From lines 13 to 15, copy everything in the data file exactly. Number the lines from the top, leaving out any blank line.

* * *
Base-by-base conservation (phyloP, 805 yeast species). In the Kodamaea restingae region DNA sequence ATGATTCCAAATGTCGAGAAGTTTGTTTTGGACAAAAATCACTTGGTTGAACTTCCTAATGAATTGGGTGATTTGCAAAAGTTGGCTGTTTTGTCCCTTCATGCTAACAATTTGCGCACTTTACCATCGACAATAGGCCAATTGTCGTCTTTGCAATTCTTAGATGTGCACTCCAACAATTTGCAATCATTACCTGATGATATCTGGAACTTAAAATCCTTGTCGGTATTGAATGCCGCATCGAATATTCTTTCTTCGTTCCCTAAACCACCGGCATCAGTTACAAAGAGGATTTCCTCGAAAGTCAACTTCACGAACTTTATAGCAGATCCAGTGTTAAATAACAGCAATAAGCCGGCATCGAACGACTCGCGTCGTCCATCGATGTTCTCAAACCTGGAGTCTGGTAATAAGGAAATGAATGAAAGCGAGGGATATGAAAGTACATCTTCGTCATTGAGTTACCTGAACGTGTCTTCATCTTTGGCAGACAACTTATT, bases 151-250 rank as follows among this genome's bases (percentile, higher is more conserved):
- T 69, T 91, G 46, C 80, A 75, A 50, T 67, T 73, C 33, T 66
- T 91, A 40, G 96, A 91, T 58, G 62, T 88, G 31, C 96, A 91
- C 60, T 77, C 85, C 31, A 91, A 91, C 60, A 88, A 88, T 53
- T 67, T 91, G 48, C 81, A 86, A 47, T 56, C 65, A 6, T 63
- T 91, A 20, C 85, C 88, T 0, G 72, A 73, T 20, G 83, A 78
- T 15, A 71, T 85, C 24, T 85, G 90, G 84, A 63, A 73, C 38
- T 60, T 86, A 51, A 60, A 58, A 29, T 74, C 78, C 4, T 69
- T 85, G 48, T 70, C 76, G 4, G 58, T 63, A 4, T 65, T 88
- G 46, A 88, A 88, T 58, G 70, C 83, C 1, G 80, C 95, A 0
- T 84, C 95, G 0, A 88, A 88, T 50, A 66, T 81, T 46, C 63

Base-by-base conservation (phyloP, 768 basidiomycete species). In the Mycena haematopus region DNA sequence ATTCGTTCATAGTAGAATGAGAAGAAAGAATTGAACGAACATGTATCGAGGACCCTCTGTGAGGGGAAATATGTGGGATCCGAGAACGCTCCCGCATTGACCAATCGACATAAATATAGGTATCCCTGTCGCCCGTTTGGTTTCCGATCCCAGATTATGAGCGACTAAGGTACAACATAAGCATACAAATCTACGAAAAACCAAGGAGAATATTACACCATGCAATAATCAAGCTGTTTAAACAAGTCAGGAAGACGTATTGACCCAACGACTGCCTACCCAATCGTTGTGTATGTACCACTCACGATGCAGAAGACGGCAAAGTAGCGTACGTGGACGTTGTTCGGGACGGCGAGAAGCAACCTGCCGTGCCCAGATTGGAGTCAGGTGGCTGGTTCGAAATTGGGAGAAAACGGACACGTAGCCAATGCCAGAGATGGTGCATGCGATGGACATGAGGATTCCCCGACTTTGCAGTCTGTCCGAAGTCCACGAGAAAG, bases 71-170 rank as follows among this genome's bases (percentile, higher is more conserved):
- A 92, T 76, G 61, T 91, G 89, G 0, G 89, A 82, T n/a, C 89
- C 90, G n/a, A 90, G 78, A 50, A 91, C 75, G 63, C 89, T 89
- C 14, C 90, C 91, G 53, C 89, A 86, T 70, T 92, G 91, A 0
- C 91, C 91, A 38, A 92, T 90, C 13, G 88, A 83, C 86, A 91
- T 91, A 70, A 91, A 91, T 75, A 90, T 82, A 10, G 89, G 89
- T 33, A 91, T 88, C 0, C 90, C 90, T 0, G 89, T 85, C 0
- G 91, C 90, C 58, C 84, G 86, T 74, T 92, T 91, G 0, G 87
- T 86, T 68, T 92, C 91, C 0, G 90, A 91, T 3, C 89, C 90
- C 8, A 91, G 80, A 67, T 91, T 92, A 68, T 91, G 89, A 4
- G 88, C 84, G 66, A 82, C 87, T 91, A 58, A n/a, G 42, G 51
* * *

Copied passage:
- A 92, T 76, G 61, T 91, G 89, G 0, G 89, A 82, T n/a, C 89
- C 90, G n/a, A 90, G 78, A 50, A 91, C 75, G 63, C 89, T 89
- C 14, C 90, C 91, G 53, C 89, A 86, T 70, T 92, G 91, A 0